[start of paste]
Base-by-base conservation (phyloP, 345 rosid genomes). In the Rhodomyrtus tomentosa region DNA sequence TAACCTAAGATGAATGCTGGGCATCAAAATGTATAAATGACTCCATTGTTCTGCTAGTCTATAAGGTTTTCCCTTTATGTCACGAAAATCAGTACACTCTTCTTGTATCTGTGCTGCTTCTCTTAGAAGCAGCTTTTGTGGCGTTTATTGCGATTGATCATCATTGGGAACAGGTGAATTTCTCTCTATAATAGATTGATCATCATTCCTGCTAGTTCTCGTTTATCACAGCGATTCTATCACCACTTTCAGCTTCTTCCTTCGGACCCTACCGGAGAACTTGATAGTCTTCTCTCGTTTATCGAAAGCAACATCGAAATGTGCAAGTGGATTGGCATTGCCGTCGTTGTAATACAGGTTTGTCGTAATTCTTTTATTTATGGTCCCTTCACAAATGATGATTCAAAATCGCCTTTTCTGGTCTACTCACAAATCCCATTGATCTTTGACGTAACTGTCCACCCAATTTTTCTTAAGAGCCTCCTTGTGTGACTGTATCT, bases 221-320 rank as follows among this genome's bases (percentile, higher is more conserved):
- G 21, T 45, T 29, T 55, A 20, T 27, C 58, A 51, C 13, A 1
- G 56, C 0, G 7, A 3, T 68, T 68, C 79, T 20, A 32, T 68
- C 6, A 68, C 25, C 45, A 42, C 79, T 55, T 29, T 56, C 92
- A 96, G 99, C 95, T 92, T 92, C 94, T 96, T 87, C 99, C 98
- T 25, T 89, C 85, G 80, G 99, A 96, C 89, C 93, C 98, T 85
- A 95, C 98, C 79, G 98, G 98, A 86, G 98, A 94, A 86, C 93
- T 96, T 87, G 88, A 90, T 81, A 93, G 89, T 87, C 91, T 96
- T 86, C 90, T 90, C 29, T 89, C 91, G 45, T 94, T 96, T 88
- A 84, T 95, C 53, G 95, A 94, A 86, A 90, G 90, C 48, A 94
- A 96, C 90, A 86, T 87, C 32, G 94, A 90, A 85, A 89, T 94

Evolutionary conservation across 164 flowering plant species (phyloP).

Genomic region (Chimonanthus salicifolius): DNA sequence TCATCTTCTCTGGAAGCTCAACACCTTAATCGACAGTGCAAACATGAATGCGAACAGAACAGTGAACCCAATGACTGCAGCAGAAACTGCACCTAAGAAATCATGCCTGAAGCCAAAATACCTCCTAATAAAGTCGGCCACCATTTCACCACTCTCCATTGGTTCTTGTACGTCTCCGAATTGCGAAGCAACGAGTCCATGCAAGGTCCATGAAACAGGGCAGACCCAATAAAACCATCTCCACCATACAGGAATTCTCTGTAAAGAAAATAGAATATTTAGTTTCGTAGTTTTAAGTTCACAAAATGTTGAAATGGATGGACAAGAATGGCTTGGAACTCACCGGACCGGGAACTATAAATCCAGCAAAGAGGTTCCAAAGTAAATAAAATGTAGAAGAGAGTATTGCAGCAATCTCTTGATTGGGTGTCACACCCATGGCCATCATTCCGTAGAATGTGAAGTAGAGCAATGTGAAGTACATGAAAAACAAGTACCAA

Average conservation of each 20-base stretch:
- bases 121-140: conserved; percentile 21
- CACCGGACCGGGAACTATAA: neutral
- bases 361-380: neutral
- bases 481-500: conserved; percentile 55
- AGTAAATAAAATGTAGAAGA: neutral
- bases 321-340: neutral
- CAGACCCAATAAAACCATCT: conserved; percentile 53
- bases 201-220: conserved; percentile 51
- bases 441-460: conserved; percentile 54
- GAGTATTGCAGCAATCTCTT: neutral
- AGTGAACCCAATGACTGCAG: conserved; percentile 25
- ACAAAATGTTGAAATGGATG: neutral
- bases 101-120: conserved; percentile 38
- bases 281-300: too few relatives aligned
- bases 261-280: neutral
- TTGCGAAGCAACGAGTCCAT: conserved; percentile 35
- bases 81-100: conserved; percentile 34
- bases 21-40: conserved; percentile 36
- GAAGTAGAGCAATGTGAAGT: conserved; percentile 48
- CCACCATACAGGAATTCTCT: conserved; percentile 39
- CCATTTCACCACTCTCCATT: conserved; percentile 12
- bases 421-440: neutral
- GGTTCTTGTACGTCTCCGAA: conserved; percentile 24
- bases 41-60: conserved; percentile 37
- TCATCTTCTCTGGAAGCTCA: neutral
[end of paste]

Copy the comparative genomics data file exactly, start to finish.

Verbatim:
Base-by-base conservation (phyloP, 345 rosid genomes). In the Rhodomyrtus tomentosa region DNA sequence TAACCTAAGATGAATGCTGGGCATCAAAATGTATAAATGACTCCATTGTTCTGCTAGTCTATAAGGTTTTCCCTTTATGTCACGAAAATCAGTACACTCTTCTTGTATCTGTGCTGCTTCTCTTAGAAGCAGCTTTTGTGGCGTTTATTGCGATTGATCATCATTGGGAACAGGTGAATTTCTCTCTATAATAGATTGATCATCATTCCTGCTAGTTCTCGTTTATCACAGCGATTCTATCACCACTTTCAGCTTCTTCCTTCGGACCCTACCGGAGAACTTGATAGTCTTCTCTCGTTTATCGAAAGCAACATCGAAATGTGCAAGTGGATTGGCATTGCCGTCGTTGTAATACAGGTTTGTCGTAATTCTTTTATTTATGGTCCCTTCACAAATGATGATTCAAAATCGCCTTTTCTGGTCTACTCACAAATCCCATTGATCTTTGACGTAACTGTCCACCCAATTTTTCTTAAGAGCCTCCTTGTGTGACTGTATCT, bases 221-320 rank as follows among this genome's bases (percentile, higher is more conserved):
- G 21, T 45, T 29, T 55, A 20, T 27, C 58, A 51, C 13, A 1
- G 56, C 0, G 7, A 3, T 68, T 68, C 79, T 20, A 32, T 68
- C 6, A 68, C 25, C 45, A 42, C 79, T 55, T 29, T 56, C 92
- A 96, G 99, C 95, T 92, T 92, C 94, T 96, T 87, C 99, C 98
- T 25, T 89, C 85, G 80, G 99, A 96, C 89, C 93, C 98, T 85
- A 95, C 98, C 79, G 98, G 98, A 86, G 98, A 94, A 86, C 93
- T 96, T 87, G 88, A 90, T 81, A 93, G 89, T 87, C 91, T 96
- T 86, C 90, T 90, C 29, T 89, C 91, G 45, T 94, T 96, T 88
- A 84, T 95, C 53, G 95, A 94, A 86, A 90, G 90, C 48, A 94
- A 96, C 90, A 86, T 87, C 32, G 94, A 90, A 85, A 89, T 94

Evolutionary conservation across 164 flowering plant species (phyloP).

Genomic region (Chimonanthus salicifolius): DNA sequence TCATCTTCTCTGGAAGCTCAACACCTTAATCGACAGTGCAAACATGAATGCGAACAGAACAGTGAACCCAATGACTGCAGCAGAAACTGCACCTAAGAAATCATGCCTGAAGCCAAAATACCTCCTAATAAAGTCGGCCACCATTTCACCACTCTCCATTGGTTCTTGTACGTCTCCGAATTGCGAAGCAACGAGTCCATGCAAGGTCCATGAAACAGGGCAGACCCAATAAAACCATCTCCACCATACAGGAATTCTCTGTAAAGAAAATAGAATATTTAGTTTCGTAGTTTTAAGTTCACAAAATGTTGAAATGGATGGACAAGAATGGCTTGGAACTCACCGGACCGGGAACTATAAATCCAGCAAAGAGGTTCCAAAGTAAATAAAATGTAGAAGAGAGTATTGCAGCAATCTCTTGATTGGGTGTCACACCCATGGCCATCATTCCGTAGAATGTGAAGTAGAGCAATGTGAAGTACATGAAAAACAAGTACCAA

Average conservation of each 20-base stretch:
- bases 121-140: conserved; percentile 21
- CACCGGACCGGGAACTATAA: neutral
- bases 361-380: neutral
- bases 481-500: conserved; percentile 55
- AGTAAATAAAATGTAGAAGA: neutral
- bases 321-340: neutral
- CAGACCCAATAAAACCATCT: conserved; percentile 53
- bases 201-220: conserved; percentile 51
- bases 441-460: conserved; percentile 54
- GAGTATTGCAGCAATCTCTT: neutral
- AGTGAACCCAATGACTGCAG: conserved; percentile 25
- ACAAAATGTTGAAATGGATG: neutral
- bases 101-120: conserved; percentile 38
- bases 281-300: too few relatives aligned
- bases 261-280: neutral
- TTGCGAAGCAACGAGTCCAT: conserved; percentile 35
- bases 81-100: conserved; percentile 34
- bases 21-40: conserved; percentile 36
- GAAGTAGAGCAATGTGAAGT: conserved; percentile 48
- CCACCATACAGGAATTCTCT: conserved; percentile 39
- CCATTTCACCACTCTCCATT: conserved; percentile 12
- bases 421-440: neutral
- GGTTCTTGTACGTCTCCGAA: conserved; percentile 24
- bases 41-60: conserved; percentile 37
- TCATCTTCTCTGGAAGCTCA: neutral